Over in the thread on the Canadian Election, the issue of “first past the post” elections versus proportional representation briefly came up. I think that the issue merits its own thread.
Here’s my position. The FPTP electoral system is detrimental to Canadian unity and should be replaced with a system that has elements of the current riding system, plus an element of proportional representation.
The FPTP system has the problem of electing majority governments that don’t have majority voter support, but that’s not the issue I want to address. My point is that it sends grossly lopsided provincial contingents to the Commons, which in turn aggravates regional antagonisms.
For example, during the Trudeau period, the Grits consistently swept Quebec, taking almost all the seats, even though there was always a substantial vote for other parties. Those election results magnified the influence of the Quebec MPs in Ottawa, and also triggered regional resentment out west, because the huge block of Quebec MPs gave the Liberals an almost insurmountable lead.
Similarly, for the past ten years, the Liberals have had a stranglehold on Ontario, with similar results.
And it works the other way as well, by magnifying the appearence of regional opposition. Alberta is the best example of this. It consistently sends a block of right-wing MPs to the Commons, giving the impression of almost unanimous opposition to the Liberal governments, increasing the popular impression that Alberta has nothing in common with the centre. Yet, as with Ontario and Quebec, in every election in Alberta there are respectable numbers of votes cast for the Liberals or the NDP, but never concentrated enough to elect more than one or two members.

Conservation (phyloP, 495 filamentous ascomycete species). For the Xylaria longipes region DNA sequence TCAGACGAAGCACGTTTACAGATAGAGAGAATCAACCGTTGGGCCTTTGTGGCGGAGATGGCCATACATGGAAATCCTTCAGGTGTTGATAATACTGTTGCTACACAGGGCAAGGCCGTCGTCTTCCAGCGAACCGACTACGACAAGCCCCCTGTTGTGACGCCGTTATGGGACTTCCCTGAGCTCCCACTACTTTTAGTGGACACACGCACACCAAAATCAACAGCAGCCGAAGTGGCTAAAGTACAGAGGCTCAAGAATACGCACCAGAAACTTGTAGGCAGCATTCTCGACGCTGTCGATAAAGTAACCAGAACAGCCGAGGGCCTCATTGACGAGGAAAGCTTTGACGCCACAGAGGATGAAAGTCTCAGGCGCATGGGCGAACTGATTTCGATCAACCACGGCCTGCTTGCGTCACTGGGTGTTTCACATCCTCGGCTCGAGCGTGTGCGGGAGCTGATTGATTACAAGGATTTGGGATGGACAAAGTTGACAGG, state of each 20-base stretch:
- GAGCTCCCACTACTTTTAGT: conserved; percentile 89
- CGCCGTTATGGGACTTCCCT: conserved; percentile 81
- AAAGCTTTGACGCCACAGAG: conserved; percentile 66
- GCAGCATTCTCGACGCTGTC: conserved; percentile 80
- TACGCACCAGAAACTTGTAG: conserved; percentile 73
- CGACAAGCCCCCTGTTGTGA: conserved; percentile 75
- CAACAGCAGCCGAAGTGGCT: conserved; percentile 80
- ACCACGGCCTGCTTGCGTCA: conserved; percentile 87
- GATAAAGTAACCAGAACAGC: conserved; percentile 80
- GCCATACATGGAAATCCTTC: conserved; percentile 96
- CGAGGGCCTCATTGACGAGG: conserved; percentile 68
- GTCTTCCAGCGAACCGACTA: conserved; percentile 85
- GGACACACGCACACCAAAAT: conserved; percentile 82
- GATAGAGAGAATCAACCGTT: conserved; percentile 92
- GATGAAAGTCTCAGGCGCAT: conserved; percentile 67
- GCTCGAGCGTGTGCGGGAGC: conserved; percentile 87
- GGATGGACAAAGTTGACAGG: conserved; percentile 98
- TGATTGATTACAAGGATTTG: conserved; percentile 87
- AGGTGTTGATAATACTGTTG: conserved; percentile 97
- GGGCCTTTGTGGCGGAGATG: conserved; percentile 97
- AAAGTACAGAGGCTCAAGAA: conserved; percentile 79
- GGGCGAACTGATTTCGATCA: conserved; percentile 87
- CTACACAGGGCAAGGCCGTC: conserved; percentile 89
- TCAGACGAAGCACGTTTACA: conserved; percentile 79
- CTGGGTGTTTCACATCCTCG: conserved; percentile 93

On the other hand, I wouldn’t want a pure proportional representation system, like Israel, which grossly magnifies the political importance of small parties. The best approach would be to blend the two systems, along the German model. I understand that in Germany, each state is divided into individual ridings which elect members by FPTP, but there are also additional seats for members-at-large in each state. Those seats are allocated according to the vote ratios for each party in each state, so that the overall delegation of a state is closer to the the proprotion of votes cast.
If that system were in place in Canada, a party could almost never sweep the larger provinces and get a tremendous block of seats. Even if a party got the majority of the votes in a particular province, there would almost always be a some MPs from other parties. That would reduce the influence of individual provinces and force all the parties to try to attract support across the country.
So, waddya think?